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Car: 2005 Chrysler 300C
Join Date: Feb 2005
Location: Coatesville, PA, U.S.A.
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FernandoR(and anyone else who may need some radiator fan assembly replacement DIY help):
Here is an article I wrote-up based on my radiator fan assembly replacement experience:
RADIATOR FAN ASSEMBLY REPLACEMENT
2005 CHRYSLER 300C W/5.7L HEMI ENGINE
About a month ago [July 2017] when the weather around here (SE PA) got hot (90-degrees plus F) I noticed that the engine coolant temperature started getting quite a bit higher than usual. Then one day about two weeks ago I sat in the car with the engine idling and the A/C on while my wife did some shopping. After a bit the A/C wasn’t all that cold anymore and the thermometer symbol appeared in the temperature gauge. Eventually the EVIC showed 260-degrees F. I checked the radiator cooling fans and they weren’t running. On the ride home, with air flowing through the radiator at 60 MPH the coolant temperature came down to around 210F. Upon returning home I checked under the hood and found the radiator cooling fans standing still.
So okay, time for some diagnostic work. I pulled the three relays [1) RADIATOR FAN HIGH, 2) RADIATOR FAN HIGH/LOW, and 3) RADIATOR FAN CONTROL] related to radiator fan, and tested their contacts and the relay coil for continuity and overall functionality. All were fine.
Then, with the ‘RADIATOR FAN HIGH’ relay removed, I tested for 12-volt power availability at the ‘86’ terminal connection point within the relay’s socket of the IPM. The test was positive for 12 volts so it had power if the FCM closed the ground circuit.
Then I tested for continuity to ground from the ‘30’ terminal connection of the relay socket to see if I could find what should be the rather low resistance of the radiator fan motors. The result was no continuity, a.k.a. an open circuit! BINGO: bad motors!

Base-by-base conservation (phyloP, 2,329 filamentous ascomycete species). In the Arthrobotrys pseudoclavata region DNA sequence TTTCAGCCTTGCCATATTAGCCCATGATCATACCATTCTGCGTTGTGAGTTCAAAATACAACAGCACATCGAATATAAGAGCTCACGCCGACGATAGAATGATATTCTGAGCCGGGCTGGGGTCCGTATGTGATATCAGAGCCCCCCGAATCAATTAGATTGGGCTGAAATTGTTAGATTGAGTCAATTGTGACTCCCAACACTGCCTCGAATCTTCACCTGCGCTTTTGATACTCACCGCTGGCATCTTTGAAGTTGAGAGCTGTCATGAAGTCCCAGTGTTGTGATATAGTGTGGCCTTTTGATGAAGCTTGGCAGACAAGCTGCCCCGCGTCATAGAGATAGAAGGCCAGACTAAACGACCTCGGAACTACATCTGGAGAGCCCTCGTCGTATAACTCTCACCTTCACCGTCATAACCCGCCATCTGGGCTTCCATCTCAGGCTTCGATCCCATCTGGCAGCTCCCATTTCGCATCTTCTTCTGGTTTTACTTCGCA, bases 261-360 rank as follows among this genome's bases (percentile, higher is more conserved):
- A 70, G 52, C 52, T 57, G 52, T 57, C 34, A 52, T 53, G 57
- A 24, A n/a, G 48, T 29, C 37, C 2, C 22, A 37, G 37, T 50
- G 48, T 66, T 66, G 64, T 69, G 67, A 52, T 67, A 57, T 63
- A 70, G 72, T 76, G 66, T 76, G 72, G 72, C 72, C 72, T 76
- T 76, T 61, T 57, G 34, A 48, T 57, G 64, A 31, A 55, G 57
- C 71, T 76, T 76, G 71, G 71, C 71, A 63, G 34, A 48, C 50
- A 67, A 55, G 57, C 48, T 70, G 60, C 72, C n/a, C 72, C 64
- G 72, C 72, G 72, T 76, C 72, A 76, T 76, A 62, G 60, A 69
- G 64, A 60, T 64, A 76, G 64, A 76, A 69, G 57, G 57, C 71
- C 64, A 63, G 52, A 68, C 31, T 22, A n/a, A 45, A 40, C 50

I surfed the internet and found several fan assemblies available for about the same price. I chose a mid-range price from RockAuto.com. As it turned out they shipped from Maryland about 100 miles south of my location. The FedEx charge was a reasonable $8, and the assembly delivered the next day. Not bad at all.
I found a “how to” video on-line of a 2006 with a V6 engine (which allowed more room for removal than the V8), where they drained the cooling system which required raising the car off of the floor to be able to remove the belly pan to access the cooling system drain valve.
To keep it simple I opted to forego the raising and draining procedure. Having previously changed out the stock thermostat for a 180 –degree F unit, I knew that I could simply remove the two bolts of the t-stat housing and only loose a minimal amount of coolant, then flop the hose aside with the hose still attached at its radiator end, and hopefully gain enough clearance to be able to, after removing the two bolts holding the fan assembly in place, slide the fan assembly out, and back in, as demonstrated in the video. And sure enough, with some careful manipulating and pushing, it worked!
And as they say “installation is the reverse of removal”.
A slow speed (40 MPH maximum) test drive with the ambient air temperature at about 80F and A/C on high, showed the coolant temperature ranging between 188F and 190F as the fans cycled on and off.
Another job done!